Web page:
25

Almost all of the Home Depots that I do business with have short term rental trucks available right in their parking lots for very reasonable rates. Call in and reserve one for a particular time. Drive to the Home Depot in your car and park it in the lot. Go inside and checkout the truck. Then drive it up and load all of your materials and head home with it ...


21

You didn't mention how you're using the ratchet straps, but from your concern about slipping, I think it's possible that you could be using them to better advantage. So I apologize if this is what you're already planning to do, but just on the off chance it isn't... For the MDF, you want the straps going over the edge of the MDF and running straight down to ...


16

It's called a spanner slotted (or slotted spanner) head. Useful site here. Hard to find in the UK, why the owner used one I cannot imagine. Screwfix doesn't have them. This site may do, although it is international. You'll need to figure out the correct size before you order. Alternatively get a real cheap flat-head screwdriver the right width and file ...


15

I think that's a Spanner bit:


13

You could just chill out. Putting up bars or plastic on that door is truly ghetto. Doors like this are not inherently unsafe at all. Your door is appropriate for your neighborhood. Your door would be unsafe or inappropriate for a bad neighborhood or an apartment building. Having this glass probably does not effect your chances of burglary by ....


13

Yes, a switch that shuts off power to the garage door opener would make it unresponsive to commands from a remote (or anything else, such as a hardwired button). In some models, it may be possible to wire a separate switch to disable only the remote receiver while maintaining the functionality of wired buttons. You may also look into setting a new code for ...


12

What I have yet to find a solid answer on is what is typically run to the keypads. Do I run cat5/6, or use the same security wire (or both)? I recommend running 22/4 and cat5e from the security panel to the keypads. That provides lots of options. Once I run the wires to each window, where do I leave the wire? I recommend leaving a coil of wire in the ...


11

You could consider attaching a thick acrylic or other plastic panel that covers the interior of the glass and is firmly screwed to the door. The edges can then be covered with molding. Such plastics are shatter resistant. While they can be broken, they will not yield to the tools of most casual home intruders (unless they carry sledge hammers or blow ...


10

The common practice for future expansion is to install the box and put a blank cover on it. That eliminates the requirement of chopping into the drywall to find the wire. It also eliminates the need to create as-built documents and store them for future reference so you can find the wires later. My recommendation is to install device boxes with ENT (...


9

Note, I'm not anywhere near an alarm professional, however I have installed a couple systems before and have just recently been researching again as I prepare to move into a new house where I'd like to install an alarm. Keypads You'll want a keypad anywhere you normally enter/exit the house, such as by the garage door or back door. As @bib points out, you ...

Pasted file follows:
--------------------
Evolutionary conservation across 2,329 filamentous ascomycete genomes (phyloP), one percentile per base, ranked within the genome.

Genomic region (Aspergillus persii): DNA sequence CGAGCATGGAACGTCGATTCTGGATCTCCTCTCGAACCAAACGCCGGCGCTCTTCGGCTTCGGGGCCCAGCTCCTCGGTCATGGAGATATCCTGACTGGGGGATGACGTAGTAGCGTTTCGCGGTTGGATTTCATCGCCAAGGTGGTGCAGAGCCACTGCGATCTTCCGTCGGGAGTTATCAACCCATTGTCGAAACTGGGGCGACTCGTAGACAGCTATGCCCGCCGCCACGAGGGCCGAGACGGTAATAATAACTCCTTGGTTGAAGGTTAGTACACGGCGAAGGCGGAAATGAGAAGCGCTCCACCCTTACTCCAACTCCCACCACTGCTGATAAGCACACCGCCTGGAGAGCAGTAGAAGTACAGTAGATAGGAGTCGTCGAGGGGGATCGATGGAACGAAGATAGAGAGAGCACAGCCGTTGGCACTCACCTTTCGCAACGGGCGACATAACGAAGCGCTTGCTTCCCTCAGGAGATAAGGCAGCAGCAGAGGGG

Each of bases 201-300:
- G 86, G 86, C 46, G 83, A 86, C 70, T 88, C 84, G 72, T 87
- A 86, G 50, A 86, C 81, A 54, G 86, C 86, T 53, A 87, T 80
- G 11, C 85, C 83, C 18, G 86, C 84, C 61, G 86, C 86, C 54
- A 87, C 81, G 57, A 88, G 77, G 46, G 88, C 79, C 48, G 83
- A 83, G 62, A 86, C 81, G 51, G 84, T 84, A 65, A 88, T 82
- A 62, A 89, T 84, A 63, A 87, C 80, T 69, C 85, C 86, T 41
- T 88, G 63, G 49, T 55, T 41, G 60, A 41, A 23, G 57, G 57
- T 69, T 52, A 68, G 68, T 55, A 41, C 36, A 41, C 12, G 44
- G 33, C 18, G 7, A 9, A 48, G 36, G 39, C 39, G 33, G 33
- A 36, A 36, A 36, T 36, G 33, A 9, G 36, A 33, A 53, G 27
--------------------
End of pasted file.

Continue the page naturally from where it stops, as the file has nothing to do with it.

9

If you don't use conduit outside, make sure you leave drip loops - where the wire runs down lower than the hole and is screwed in there, then back up to the hole. You should see this on cable tv and telephone cables as well. It prevents water from running along the surface of the cables right into the hole. Make sure you use outdoor rated cables. Make ...


8

IR motion sensors can be thought of as a low quality camera with only one color, IR. They are constantly comparing the IR levels across a grid to see when there is a quick change in IR levels. When you look at the housing of a sensor, you can see this grid, and unlike that of a digital camera with mega-pixels, these sensors only have a dozen or so ...


8

You may want to consider keyless entry systems. The cards can be programed to allow or deny access. Once a conventional key is issued it will work until the lock is changed. A keyless system can disable individual cards in the event of loss or theft. The initial cost may seem high but if you are rekeying locks and making 48 copies a couple times a year it ...


7

I like the buried chain idea. In fact, you don't even need to use cinder blocks. They make 'earth screws' which are large auger-looking thing that you literally screw into the earth. Typically used as playset tie-downs or party-tent tie downs. Alternatively, maybe attach a bar to one of the fence posts. I'm thinking one of the stainless hand-bars you'd ...


7

Presuming you're talking about passive infrared or PIR detectors, you do not want them pointing at your windows. They detect changes in the ambient temperature in the field of view, and pointing at windows causes them several problems: heating registers are often located under windows, so when your heating system turns on and off, the temperature will ...